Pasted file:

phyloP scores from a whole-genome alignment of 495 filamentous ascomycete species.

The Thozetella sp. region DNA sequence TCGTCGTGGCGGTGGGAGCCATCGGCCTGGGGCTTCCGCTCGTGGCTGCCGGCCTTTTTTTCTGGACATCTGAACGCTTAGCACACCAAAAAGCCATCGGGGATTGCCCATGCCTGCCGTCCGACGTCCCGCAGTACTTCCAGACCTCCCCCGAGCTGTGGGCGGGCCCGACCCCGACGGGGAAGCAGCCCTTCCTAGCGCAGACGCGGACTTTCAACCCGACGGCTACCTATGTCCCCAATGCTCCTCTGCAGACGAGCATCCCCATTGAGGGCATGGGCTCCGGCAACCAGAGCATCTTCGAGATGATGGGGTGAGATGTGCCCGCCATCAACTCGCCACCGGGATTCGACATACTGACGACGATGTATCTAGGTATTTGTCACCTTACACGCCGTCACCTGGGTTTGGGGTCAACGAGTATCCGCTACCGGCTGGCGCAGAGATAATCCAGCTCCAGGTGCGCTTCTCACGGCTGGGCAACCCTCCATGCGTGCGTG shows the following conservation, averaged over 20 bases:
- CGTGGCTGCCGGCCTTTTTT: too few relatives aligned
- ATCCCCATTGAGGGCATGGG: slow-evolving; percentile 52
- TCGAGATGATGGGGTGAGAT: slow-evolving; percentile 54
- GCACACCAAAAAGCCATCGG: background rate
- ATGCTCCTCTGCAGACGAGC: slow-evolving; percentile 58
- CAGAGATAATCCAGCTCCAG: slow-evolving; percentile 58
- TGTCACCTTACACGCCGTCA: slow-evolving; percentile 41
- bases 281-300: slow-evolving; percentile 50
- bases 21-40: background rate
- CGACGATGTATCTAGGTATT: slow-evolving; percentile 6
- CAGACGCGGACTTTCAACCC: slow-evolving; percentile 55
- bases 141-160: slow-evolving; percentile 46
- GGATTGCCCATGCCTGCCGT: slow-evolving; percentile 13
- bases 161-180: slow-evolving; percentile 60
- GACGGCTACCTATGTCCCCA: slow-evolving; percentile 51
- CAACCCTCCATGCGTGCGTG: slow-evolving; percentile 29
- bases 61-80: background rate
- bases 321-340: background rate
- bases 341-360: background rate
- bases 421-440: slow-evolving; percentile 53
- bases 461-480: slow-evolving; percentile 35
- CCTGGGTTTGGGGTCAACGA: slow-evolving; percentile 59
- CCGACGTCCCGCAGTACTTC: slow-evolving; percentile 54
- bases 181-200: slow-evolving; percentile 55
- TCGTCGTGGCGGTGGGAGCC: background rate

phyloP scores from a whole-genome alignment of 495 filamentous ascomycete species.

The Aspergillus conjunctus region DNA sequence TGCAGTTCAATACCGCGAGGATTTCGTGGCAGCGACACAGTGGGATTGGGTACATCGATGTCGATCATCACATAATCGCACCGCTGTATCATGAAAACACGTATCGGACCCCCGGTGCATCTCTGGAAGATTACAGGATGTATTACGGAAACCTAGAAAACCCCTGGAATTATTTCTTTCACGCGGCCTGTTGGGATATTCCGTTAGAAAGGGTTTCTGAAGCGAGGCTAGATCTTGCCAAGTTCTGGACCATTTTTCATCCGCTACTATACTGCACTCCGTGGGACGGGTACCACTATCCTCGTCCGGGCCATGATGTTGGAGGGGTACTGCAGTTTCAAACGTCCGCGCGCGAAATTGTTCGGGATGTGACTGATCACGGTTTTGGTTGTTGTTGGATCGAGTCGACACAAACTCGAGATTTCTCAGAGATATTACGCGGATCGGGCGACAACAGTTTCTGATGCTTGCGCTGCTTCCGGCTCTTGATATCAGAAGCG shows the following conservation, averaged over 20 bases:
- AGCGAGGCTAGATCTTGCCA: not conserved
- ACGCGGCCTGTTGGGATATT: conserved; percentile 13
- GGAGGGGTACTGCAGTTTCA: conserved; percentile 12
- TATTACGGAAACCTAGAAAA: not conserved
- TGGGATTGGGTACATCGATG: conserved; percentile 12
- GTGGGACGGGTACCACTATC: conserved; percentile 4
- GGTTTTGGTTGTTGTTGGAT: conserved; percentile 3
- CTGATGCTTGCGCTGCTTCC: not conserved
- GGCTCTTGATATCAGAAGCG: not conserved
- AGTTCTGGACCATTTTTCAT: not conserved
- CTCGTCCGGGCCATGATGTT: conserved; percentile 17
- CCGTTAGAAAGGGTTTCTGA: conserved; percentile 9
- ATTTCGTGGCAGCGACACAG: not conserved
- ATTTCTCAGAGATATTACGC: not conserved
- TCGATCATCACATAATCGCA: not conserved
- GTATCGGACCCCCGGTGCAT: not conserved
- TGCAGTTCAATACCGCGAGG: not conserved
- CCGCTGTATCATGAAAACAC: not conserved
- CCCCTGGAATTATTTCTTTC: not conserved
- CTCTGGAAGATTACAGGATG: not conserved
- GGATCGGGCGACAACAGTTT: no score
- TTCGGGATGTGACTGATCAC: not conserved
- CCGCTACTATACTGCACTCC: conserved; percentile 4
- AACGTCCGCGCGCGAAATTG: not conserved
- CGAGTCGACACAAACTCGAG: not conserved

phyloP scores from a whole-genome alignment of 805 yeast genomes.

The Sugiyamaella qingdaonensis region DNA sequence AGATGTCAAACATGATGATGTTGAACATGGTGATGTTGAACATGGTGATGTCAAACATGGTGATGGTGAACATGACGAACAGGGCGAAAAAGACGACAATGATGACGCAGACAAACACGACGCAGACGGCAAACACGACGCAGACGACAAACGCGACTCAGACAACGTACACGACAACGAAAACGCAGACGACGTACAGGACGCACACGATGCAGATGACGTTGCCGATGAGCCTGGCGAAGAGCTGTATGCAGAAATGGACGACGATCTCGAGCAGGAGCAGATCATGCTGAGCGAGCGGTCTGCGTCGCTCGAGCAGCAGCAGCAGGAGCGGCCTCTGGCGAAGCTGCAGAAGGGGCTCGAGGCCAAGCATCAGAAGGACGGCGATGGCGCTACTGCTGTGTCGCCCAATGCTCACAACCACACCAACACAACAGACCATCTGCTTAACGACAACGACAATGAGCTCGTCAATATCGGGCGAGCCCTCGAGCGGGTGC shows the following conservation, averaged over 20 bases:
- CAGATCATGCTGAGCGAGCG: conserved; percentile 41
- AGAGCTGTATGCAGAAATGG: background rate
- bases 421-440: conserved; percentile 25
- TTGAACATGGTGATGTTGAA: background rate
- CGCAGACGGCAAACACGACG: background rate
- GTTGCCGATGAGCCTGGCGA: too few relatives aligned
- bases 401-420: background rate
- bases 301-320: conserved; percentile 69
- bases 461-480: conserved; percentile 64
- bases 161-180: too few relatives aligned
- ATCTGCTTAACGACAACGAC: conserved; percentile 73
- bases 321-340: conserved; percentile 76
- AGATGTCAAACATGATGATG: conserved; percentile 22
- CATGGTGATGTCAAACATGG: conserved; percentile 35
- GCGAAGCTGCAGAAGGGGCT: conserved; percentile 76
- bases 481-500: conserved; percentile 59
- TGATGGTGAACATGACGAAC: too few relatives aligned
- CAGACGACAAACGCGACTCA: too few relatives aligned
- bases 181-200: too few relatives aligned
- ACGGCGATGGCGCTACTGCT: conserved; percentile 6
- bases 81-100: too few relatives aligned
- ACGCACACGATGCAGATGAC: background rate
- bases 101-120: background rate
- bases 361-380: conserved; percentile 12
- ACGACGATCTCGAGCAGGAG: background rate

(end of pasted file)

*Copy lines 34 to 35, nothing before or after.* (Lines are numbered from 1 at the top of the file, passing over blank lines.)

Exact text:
- TGGGATTGGGTACATCGATG: conserved; percentile 12
- GTGGGACGGGTACCACTATC: conserved; percentile 4